Strategic M&A activity will be a key driver of the post-pandemic recovery right across Asia Pacific, as companies more aggressively move to acquire technology and skills, while in some cases divesting to reduce their regulatory burdens, said multinational law firm Baker McKenzie recently when releasing results of a survey of 800 senior executives in the region.
- Executives across Asia Pacific are sending a clear signal that deal making will be integral to their renewal and growth strategies over the course of this year and into 2022 — 77% of respondents expect M&A in their industry to increase in the year ahead, including 42% that say there will a major uptick in transactions.
- In terms of industries, the tech sector was far and away the most bullish, with more than three quarters (78%) predicting transactions would increase markedly over the next 12 months.
- When asked what the key drivers of their own deal activity would be, more than half of respondents (57%) cited acquiring new technology and associated expertise, which jumped to 74% of healthcare companies, 85% of financial institutions, and a full 92% of technology, media and telecoms companies.
- This signals major consolidation across the tech sector, as fast growth companies snap up rival firms and complementary platforms, and move into new markets.
- Accessing new markets also ranked highly among respondent considerations (40%). Many business leaders recognize that to survive in the current market, organizations must expand their regional and global footprints, despite travel and other restrictions.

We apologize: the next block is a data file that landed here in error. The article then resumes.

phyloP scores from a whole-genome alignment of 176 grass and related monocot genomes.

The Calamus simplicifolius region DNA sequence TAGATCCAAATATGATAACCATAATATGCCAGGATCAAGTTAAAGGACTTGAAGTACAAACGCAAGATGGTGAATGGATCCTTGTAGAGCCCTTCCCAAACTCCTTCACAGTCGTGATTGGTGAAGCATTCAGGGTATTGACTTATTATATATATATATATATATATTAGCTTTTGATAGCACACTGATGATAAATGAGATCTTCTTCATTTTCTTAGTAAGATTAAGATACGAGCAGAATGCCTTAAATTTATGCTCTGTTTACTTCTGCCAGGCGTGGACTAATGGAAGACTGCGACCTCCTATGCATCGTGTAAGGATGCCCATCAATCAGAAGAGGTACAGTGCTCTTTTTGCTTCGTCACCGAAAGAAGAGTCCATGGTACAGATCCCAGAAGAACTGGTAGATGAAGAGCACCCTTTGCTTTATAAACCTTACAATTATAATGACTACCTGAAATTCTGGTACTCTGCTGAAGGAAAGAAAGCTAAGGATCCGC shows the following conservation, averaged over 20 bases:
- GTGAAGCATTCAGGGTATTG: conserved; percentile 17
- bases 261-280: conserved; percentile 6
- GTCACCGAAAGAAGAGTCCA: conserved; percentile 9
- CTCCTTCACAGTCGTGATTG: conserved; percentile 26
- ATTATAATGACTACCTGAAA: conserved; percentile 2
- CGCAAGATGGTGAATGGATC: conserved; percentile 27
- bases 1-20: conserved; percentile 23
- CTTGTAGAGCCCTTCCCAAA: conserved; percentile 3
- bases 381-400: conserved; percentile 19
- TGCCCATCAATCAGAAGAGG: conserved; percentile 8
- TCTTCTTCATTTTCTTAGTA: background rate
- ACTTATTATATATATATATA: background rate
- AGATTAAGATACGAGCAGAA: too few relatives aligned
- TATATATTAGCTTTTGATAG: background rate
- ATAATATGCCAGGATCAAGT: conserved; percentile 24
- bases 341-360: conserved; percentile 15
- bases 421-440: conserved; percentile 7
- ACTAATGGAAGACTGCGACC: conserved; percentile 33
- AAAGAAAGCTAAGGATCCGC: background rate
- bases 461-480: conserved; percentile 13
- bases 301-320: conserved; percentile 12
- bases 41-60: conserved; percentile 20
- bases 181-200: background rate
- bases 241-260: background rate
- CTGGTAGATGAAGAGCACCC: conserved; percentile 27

Andrew Martin, Managing Principal, Baker McKenzie Wong & Leow, Singapore, said that: “While overall economic outlook does affect investor outlook, factors such as regulation and access to new markets — and therefore demand — will also shape the deal landscape,” said Andrew Martin, Managing Principal, Baker McKenzie Wong & Leow, Singapore. “The power of financial investors, including private equity and venture capital, infra and credit funds, as well as family offices, will also inform the deal climate in the region."
There is also more distressed investment opportunities expected across the region, with 63% of consumer goods and retail companies citing obsolete sales and distribution models as the biggest driver of distress in that sector, the law firm pointed out.
Regulatory landscape shift
Meanwhile, across every industry, regulatory enforcement is now expected to be one of the leading factors driving possible insolvencies, the firm said.
Companies in Indonesia and Thailand are most worried about increased regulatory enforcement, while companies in India are most concerned about new regulations coming in, the firm added.
“The regulatory landscape has shifted considerably since Q2 2020,” said Kate Jefferson, Asia Pacific M&A Steering Committee Member and Partner, Sydney. “Many regulators now have an expanded set of “tools” at their disposal to hold companies accountable for non-compliance with increasingly onerous regulations, and the reach of the measures being implemented by regulators is unprecedented.
Although often substantial, fines and penalties may be small in comparison to the actual cost for a business of a regulatory breach, she observed.
More serious consequences of breach include significant reputational harm, asset divestment orders and class action proceedings, all of which can quickly lead to insolvency, she added.